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Release date: 3/22/2019
Inside The NYPD Fleet
Donald Dunphy and Bill Romba
This is not the time and/or place for improvisation. The plans must be ready for whatever may come.
Nearly six years ago, New York City was hit by Superstorm Sandy’s sustained winds of 80 mph, tearing through homes and flooding subways and streets. In November, the lights were switched on for Rockefeller Center’s 75-foot Christmas tree, an annual draw for millions of visitors. On this morning, the cars are triple-parked and tractor trailers idle in the middle of the road, waiting for passage while backing up traffic in the process. Somewhere else, a crime is being committed.
The New York City Police Department, like any law enforcement entity, deals with these extremes each day, and its fleet must be at the ready throughout. This is a look into how they do it.
The People in Charge - It’s a half-hour ride from One Police Plaza in lower Manhattan to NYPD Fleet Central Repair Shop in Queens, on a bright but windy day. The Brooklyn-Queens Expressway leads east toward I-278, but the conversation moves toward the logistics of the United Nations building, and what is required to keep traffic flowing and foreign officials safe. The detective assigned to bring NAFA staff to Central Repair Shop says, “Preparations
for U.N. sessions and events like them are pre-planned a year in advance. When one meeting is done, we’re already in the middle of working on the next.”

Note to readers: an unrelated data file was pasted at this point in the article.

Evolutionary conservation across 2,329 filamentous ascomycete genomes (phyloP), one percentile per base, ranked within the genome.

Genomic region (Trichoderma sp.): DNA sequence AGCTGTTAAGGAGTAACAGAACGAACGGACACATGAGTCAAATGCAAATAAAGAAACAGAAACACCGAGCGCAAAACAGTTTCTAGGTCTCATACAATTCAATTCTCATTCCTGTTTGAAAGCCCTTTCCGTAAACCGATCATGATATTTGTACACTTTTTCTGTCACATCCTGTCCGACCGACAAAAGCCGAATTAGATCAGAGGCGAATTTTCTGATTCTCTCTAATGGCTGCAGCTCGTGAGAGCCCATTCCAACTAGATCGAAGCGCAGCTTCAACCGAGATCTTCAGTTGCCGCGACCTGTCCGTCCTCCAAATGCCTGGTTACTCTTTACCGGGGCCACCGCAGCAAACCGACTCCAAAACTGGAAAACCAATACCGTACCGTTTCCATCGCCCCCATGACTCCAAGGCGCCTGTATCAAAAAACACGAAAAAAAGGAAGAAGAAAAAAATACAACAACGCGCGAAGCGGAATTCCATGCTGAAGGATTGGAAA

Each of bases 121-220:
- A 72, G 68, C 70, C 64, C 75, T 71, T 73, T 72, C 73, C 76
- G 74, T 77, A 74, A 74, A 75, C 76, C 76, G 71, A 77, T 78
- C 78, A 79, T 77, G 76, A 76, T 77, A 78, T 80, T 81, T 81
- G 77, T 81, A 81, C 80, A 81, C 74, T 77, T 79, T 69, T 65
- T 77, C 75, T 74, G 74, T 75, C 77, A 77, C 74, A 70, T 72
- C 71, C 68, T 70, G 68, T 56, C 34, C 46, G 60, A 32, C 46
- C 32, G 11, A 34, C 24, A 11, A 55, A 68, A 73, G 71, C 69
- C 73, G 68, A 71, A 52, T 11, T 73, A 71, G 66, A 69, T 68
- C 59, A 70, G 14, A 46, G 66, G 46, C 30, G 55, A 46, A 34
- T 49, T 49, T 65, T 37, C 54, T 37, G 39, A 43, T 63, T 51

Later in the evening, NAFA Regular Member Robert Martinez, Deputy Commissioner for Support Services, verifies this. “We do table-top (exercises) for every imaginable contingency. We can’t be caught off guard, so the things people never really want to imagine, we need to think about these things to prepare for them.”
Martinez alludes to one of the City’s most-high-profile crises: 2012’s Superstorm Sandy. It haunts the halls of
both One Police Plaza and Central Repair Shop in Queens, where an image of the storm hangs on the wall of Scott Olexa’s office. Prior to his role as Fleet Services Division’s Commanding Officer, Olexa, a NAFA Regular Member, served as Deputy Inspector with the 100th Precinct in Rockaway Beach. He was there to see the storm’s worst and keeps a “before and after” picture close: An NYPD van speeds across Rockaway Beach while, in the background, monstrous waves bleed into a gray sky. Beneath this image is a second, picturing the same stretch of beach after
being decimated by Sandy.
Olexa reports to Director and NAFA Regular Member Vartan Khachadurian. Known affectionately to his staff as “Vart,” Khachadurian preps for an afternoon “FleetStat” session in Martinez’s Manhattan office with NAFA Members Olexa, Deputy Director James Korotki, Operations Supervisor Hassan Eldaly, and other officials.
The respect for Martinez is evident throughout the organization. Khachadurian noted that Martinez’s continual pursuit of better, more efficient vehicles was clearly seen with him championing the Hybrid Ford Fusion police responder. The NYPD currently has 156 of the vehicles on order with the expectation of them going into service in the spring of
2019. Martinez made his wishes known to Ford’s design team. “In nearly every respect, those cars are his; they’re like
his babies,” Khachadurian says.
Martinez is a self-professed motorhead who started from the literal bottom of fleet services by road-testing motorcycles.
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